SWING your head and shake your tail . . .”
The quiet instructions of our Tai Chi master blended with a babbling stream. His white robes rippled in a breeze like the lake’s surface behind him.
No, we were not on location in China or even at Stanley Park. We were watching a DVD at Edmonds Towers.
“You’re not stretching up enough!” chided She Who Knows, who thought this a good idea for improving fitness. “Don’t move your hands so quick. It’s meant to be graceful.”
In fact, I have a long association with Oriental arts and their quaintly named practices.
A school pal and I learned judo from library books (we couldn’t be bothered with proper classes). My most memorable achievement was throwing Stan Brown in the cricket pavilion. He was a lanky lad with stooped posture - perfect for a shoulder throw.
The result was spectacular but alarming. Poor Stan landed so heavily on the hardwood floor I feared his back was broken. It wasn’t but I switched to gentler disciplines after that.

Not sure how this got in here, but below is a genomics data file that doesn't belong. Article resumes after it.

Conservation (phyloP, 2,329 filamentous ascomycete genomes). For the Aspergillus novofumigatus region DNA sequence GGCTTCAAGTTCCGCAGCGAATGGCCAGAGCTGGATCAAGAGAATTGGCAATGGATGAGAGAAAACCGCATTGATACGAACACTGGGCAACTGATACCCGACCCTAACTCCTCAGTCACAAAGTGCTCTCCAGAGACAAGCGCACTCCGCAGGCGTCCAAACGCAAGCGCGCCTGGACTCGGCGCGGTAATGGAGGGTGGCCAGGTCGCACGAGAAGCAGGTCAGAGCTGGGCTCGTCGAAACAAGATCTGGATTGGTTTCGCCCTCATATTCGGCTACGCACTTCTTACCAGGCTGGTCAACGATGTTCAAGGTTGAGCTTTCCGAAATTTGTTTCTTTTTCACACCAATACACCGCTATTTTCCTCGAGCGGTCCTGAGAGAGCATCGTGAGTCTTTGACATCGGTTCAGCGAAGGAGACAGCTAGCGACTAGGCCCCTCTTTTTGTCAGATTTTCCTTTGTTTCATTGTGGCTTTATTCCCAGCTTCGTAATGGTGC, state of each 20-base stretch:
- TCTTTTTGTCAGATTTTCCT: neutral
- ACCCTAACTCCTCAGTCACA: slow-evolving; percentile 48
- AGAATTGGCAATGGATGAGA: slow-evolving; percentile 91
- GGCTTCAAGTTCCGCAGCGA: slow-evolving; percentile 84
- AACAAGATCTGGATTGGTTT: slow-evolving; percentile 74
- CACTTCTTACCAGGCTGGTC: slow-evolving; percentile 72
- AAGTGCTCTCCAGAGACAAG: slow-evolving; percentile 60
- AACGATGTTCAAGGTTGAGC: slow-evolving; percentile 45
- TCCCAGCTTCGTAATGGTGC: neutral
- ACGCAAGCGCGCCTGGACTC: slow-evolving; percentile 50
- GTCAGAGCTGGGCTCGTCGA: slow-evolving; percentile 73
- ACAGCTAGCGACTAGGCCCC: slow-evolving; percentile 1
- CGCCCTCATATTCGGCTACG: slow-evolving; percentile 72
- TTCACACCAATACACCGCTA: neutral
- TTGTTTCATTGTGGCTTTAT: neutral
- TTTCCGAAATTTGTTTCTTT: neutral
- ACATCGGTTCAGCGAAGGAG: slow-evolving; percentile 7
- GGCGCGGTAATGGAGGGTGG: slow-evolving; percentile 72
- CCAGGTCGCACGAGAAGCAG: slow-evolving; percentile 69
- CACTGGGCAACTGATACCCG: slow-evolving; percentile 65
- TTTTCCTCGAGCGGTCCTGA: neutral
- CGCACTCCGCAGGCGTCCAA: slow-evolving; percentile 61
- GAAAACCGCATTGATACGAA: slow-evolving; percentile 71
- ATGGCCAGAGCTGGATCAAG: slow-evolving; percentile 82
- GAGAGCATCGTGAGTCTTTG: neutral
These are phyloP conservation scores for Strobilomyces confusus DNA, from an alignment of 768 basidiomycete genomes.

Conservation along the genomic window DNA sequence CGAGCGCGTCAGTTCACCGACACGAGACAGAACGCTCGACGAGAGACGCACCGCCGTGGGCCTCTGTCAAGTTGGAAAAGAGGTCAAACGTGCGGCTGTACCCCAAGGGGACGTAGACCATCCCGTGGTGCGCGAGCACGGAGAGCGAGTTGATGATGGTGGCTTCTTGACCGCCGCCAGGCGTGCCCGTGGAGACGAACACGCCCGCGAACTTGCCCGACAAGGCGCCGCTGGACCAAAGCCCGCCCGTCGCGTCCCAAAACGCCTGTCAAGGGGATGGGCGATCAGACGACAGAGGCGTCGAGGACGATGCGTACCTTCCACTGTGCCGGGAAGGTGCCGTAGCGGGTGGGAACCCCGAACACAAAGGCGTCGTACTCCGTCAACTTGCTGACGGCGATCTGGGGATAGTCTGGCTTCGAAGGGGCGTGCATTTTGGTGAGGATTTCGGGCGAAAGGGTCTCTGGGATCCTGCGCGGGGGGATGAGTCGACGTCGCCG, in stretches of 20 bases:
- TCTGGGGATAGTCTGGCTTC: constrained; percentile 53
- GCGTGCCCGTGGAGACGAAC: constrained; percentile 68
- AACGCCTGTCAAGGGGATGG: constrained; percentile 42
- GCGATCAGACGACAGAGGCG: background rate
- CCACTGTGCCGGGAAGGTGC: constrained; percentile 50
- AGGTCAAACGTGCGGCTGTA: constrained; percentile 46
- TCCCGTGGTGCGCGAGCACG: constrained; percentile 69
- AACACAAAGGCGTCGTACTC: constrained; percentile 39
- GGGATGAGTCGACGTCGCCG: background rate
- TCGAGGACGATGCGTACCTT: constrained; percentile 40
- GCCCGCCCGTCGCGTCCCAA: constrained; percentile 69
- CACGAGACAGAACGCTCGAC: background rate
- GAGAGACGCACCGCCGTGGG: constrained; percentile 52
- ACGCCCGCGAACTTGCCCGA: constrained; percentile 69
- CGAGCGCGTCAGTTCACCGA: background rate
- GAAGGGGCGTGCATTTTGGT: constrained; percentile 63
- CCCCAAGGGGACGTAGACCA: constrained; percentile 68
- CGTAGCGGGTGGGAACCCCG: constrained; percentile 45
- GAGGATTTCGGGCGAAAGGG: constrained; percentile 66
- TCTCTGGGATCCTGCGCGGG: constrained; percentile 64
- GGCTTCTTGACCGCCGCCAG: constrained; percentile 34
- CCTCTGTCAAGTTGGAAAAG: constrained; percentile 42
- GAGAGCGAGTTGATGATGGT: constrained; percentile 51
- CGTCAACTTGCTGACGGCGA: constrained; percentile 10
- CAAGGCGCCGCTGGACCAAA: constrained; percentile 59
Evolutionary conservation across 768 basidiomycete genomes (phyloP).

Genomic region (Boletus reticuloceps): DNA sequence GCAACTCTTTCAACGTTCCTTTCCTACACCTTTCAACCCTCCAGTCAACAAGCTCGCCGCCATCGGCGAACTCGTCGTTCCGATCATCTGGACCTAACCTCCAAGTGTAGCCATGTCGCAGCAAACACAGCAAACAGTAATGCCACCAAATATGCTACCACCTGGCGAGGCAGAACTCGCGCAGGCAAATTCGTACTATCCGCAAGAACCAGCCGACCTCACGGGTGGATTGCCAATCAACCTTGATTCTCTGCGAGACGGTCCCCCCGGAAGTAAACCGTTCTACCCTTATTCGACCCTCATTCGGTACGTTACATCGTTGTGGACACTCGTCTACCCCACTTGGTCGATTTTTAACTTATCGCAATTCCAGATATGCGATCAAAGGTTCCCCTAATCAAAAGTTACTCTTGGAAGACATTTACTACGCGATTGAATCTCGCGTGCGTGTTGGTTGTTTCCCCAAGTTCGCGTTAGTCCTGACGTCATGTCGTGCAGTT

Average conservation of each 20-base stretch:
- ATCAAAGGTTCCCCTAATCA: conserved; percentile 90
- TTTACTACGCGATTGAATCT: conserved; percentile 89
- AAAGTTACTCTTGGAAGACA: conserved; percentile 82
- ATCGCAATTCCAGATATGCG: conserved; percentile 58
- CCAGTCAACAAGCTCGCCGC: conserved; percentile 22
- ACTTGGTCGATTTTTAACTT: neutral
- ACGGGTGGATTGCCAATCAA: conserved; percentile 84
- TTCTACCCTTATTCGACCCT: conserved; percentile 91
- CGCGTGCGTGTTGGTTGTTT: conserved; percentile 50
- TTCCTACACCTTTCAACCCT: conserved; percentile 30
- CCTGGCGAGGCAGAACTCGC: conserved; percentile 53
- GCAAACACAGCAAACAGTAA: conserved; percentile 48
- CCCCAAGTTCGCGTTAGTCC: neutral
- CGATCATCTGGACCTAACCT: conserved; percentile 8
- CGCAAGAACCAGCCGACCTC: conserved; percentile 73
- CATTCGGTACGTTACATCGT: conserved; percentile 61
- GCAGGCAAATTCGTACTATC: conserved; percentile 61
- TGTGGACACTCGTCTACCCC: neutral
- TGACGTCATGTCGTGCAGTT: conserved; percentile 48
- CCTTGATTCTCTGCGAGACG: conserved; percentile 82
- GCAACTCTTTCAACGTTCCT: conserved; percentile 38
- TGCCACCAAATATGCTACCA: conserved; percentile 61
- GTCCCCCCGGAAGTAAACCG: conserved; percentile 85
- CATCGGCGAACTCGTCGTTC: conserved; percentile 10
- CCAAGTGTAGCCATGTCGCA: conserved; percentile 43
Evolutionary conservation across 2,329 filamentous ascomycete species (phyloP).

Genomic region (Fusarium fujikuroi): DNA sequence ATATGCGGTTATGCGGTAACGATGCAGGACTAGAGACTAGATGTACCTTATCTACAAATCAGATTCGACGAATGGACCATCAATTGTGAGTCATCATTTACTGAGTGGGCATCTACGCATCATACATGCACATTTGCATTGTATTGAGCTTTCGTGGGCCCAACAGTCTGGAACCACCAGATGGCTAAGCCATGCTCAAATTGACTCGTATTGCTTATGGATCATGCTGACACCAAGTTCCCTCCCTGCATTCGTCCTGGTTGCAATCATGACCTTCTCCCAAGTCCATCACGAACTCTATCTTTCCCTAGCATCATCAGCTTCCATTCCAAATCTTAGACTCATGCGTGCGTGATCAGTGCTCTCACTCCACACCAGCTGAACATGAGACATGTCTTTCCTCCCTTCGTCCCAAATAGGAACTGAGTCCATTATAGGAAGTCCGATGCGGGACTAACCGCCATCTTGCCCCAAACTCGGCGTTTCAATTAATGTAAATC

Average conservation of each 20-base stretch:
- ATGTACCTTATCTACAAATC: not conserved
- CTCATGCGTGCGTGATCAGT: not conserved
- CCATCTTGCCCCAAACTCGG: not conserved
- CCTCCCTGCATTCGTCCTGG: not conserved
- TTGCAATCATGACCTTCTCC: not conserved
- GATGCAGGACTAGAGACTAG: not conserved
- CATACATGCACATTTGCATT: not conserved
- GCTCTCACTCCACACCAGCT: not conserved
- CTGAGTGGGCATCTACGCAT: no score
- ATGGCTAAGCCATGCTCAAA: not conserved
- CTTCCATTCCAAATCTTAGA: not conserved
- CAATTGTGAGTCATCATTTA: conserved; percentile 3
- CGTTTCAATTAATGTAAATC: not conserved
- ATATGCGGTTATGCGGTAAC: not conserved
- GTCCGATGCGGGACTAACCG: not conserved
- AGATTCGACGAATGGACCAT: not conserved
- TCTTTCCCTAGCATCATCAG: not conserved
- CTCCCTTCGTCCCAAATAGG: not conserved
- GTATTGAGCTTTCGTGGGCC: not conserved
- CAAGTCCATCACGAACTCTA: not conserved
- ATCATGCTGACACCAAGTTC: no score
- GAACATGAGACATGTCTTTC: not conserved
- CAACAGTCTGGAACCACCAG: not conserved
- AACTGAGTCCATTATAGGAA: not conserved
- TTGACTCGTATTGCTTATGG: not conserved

Yoga was good for relaxed, deep breathing but took too long and my body, even then, wasn’t supple enough. Also, I hurt my head when attempting to stand upon it on the linoleum floor of my bedroom – stupid boy!
It was also in my bedroom where I practised my next, much quicker exercise routine – the Royal Canadian Air Force’s ‘Get Fit In Six Minutes’ programme.
This daily workout was easy to start. But it became harder as you progressed; building up a sweat with ever more press-ups, squats and twists against the clock.
You finished with frantic running on the spot, broken up by scissor jumps.
This created quite a din downstairs, where my parents were trying to watch TV. Sadly, it all ground to a halt after the ceiling plaster started cracking up and fluttering down in flakes upon their heads.
Thankfully, soon afterwards, I got into tennis.
Later, when working away from home, I joined a rugby club and trained with them. It was a
painful workout but the teamwork was fun – and the drinks afterwards in their late bar.
Abroad in more humid climes I tried jogging, losing up to six pounds in weight from each long run. This staggering sweat loss was my only similarity to a racehorse, which was just as well since road running ruins your knees. Instead of being shot, I had to find gentler pursuits.
So, where was I? Ah, yes . . .“Swing your head and shake your tail.”
n Limited, signed copies of Roy’s books are at Gazette reception for £4.99 (rrp £6.99). Or visit royedmonds-blackpool.com.